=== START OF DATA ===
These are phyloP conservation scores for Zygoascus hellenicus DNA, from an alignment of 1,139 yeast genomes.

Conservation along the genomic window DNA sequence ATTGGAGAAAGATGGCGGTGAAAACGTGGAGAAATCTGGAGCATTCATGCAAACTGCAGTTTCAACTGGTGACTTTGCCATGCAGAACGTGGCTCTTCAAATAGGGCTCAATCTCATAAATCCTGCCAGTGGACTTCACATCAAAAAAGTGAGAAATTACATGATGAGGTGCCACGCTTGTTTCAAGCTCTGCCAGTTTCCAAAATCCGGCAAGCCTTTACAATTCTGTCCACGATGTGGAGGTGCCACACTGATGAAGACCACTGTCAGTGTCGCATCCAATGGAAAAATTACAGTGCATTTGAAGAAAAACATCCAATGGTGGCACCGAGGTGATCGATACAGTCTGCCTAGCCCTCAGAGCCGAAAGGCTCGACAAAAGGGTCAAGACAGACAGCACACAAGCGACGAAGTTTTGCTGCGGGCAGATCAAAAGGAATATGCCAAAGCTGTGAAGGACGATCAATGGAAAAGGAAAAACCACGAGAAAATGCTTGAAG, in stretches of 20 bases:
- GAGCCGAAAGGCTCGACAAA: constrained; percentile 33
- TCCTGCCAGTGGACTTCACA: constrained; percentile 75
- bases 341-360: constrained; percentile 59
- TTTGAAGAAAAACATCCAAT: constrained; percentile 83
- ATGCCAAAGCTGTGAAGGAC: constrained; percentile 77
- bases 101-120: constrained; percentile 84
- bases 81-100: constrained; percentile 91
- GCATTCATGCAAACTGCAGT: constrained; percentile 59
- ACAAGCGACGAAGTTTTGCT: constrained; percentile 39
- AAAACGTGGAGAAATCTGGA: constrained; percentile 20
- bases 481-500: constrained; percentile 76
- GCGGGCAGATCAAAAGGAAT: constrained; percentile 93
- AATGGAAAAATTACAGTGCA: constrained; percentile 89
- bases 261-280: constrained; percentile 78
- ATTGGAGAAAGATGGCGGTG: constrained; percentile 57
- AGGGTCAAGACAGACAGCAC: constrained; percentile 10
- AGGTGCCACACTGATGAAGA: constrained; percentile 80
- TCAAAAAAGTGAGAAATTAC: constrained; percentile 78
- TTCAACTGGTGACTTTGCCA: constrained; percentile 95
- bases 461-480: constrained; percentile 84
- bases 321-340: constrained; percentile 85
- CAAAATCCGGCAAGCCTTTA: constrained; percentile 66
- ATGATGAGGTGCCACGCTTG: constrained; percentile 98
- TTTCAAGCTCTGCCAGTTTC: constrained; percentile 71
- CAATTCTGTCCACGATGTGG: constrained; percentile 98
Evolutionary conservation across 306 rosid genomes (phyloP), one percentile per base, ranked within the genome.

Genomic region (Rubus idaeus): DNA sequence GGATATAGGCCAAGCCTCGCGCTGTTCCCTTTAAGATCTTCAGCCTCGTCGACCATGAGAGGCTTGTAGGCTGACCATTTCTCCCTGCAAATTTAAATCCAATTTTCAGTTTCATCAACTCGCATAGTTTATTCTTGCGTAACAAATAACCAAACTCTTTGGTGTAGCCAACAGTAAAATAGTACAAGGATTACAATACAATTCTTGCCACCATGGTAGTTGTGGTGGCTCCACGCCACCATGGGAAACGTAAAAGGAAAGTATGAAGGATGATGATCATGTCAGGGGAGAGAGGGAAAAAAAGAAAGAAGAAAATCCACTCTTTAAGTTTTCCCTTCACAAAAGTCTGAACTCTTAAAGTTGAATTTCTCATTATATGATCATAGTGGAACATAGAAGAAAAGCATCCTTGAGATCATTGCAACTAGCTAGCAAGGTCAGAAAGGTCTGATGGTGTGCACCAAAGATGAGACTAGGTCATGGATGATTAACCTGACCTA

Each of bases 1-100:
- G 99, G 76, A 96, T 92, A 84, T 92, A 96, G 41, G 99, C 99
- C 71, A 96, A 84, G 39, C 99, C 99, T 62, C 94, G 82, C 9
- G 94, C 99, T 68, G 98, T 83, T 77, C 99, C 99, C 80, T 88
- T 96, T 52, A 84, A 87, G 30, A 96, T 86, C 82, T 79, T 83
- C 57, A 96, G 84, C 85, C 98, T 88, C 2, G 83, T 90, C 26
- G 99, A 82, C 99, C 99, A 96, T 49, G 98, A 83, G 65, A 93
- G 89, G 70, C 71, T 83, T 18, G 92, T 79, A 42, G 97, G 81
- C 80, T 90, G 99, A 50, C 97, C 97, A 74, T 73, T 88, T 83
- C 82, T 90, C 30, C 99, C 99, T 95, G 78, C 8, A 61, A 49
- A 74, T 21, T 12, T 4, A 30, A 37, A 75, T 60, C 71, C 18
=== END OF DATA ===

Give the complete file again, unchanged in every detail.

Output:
These are phyloP conservation scores for Zygoascus hellenicus DNA, from an alignment of 1,139 yeast genomes.

Conservation along the genomic window DNA sequence ATTGGAGAAAGATGGCGGTGAAAACGTGGAGAAATCTGGAGCATTCATGCAAACTGCAGTTTCAACTGGTGACTTTGCCATGCAGAACGTGGCTCTTCAAATAGGGCTCAATCTCATAAATCCTGCCAGTGGACTTCACATCAAAAAAGTGAGAAATTACATGATGAGGTGCCACGCTTGTTTCAAGCTCTGCCAGTTTCCAAAATCCGGCAAGCCTTTACAATTCTGTCCACGATGTGGAGGTGCCACACTGATGAAGACCACTGTCAGTGTCGCATCCAATGGAAAAATTACAGTGCATTTGAAGAAAAACATCCAATGGTGGCACCGAGGTGATCGATACAGTCTGCCTAGCCCTCAGAGCCGAAAGGCTCGACAAAAGGGTCAAGACAGACAGCACACAAGCGACGAAGTTTTGCTGCGGGCAGATCAAAAGGAATATGCCAAAGCTGTGAAGGACGATCAATGGAAAAGGAAAAACCACGAGAAAATGCTTGAAG, in stretches of 20 bases:
- GAGCCGAAAGGCTCGACAAA: constrained; percentile 33
- TCCTGCCAGTGGACTTCACA: constrained; percentile 75
- bases 341-360: constrained; percentile 59
- TTTGAAGAAAAACATCCAAT: constrained; percentile 83
- ATGCCAAAGCTGTGAAGGAC: constrained; percentile 77
- bases 101-120: constrained; percentile 84
- bases 81-100: constrained; percentile 91
- GCATTCATGCAAACTGCAGT: constrained; percentile 59
- ACAAGCGACGAAGTTTTGCT: constrained; percentile 39
- AAAACGTGGAGAAATCTGGA: constrained; percentile 20
- bases 481-500: constrained; percentile 76
- GCGGGCAGATCAAAAGGAAT: constrained; percentile 93
- AATGGAAAAATTACAGTGCA: constrained; percentile 89
- bases 261-280: constrained; percentile 78
- ATTGGAGAAAGATGGCGGTG: constrained; percentile 57
- AGGGTCAAGACAGACAGCAC: constrained; percentile 10
- AGGTGCCACACTGATGAAGA: constrained; percentile 80
- TCAAAAAAGTGAGAAATTAC: constrained; percentile 78
- TTCAACTGGTGACTTTGCCA: constrained; percentile 95
- bases 461-480: constrained; percentile 84
- bases 321-340: constrained; percentile 85
- CAAAATCCGGCAAGCCTTTA: constrained; percentile 66
- ATGATGAGGTGCCACGCTTG: constrained; percentile 98
- TTTCAAGCTCTGCCAGTTTC: constrained; percentile 71
- CAATTCTGTCCACGATGTGG: constrained; percentile 98
Evolutionary conservation across 306 rosid genomes (phyloP), one percentile per base, ranked within the genome.

Genomic region (Rubus idaeus): DNA sequence GGATATAGGCCAAGCCTCGCGCTGTTCCCTTTAAGATCTTCAGCCTCGTCGACCATGAGAGGCTTGTAGGCTGACCATTTCTCCCTGCAAATTTAAATCCAATTTTCAGTTTCATCAACTCGCATAGTTTATTCTTGCGTAACAAATAACCAAACTCTTTGGTGTAGCCAACAGTAAAATAGTACAAGGATTACAATACAATTCTTGCCACCATGGTAGTTGTGGTGGCTCCACGCCACCATGGGAAACGTAAAAGGAAAGTATGAAGGATGATGATCATGTCAGGGGAGAGAGGGAAAAAAAGAAAGAAGAAAATCCACTCTTTAAGTTTTCCCTTCACAAAAGTCTGAACTCTTAAAGTTGAATTTCTCATTATATGATCATAGTGGAACATAGAAGAAAAGCATCCTTGAGATCATTGCAACTAGCTAGCAAGGTCAGAAAGGTCTGATGGTGTGCACCAAAGATGAGACTAGGTCATGGATGATTAACCTGACCTA

Each of bases 1-100:
- G 99, G 76, A 96, T 92, A 84, T 92, A 96, G 41, G 99, C 99
- C 71, A 96, A 84, G 39, C 99, C 99, T 62, C 94, G 82, C 9
- G 94, C 99, T 68, G 98, T 83, T 77, C 99, C 99, C 80, T 88
- T 96, T 52, A 84, A 87, G 30, A 96, T 86, C 82, T 79, T 83
- C 57, A 96, G 84, C 85, C 98, T 88, C 2, G 83, T 90, C 26
- G 99, A 82, C 99, C 99, A 96, T 49, G 98, A 83, G 65, A 93
- G 89, G 70, C 71, T 83, T 18, G 92, T 79, A 42, G 97, G 81
- C 80, T 90, G 99, A 50, C 97, C 97, A 74, T 73, T 88, T 83
- C 82, T 90, C 30, C 99, C 99, T 95, G 78, C 8, A 61, A 49
- A 74, T 21, T 12, T 4, A 30, A 37, A 75, T 60, C 71, C 18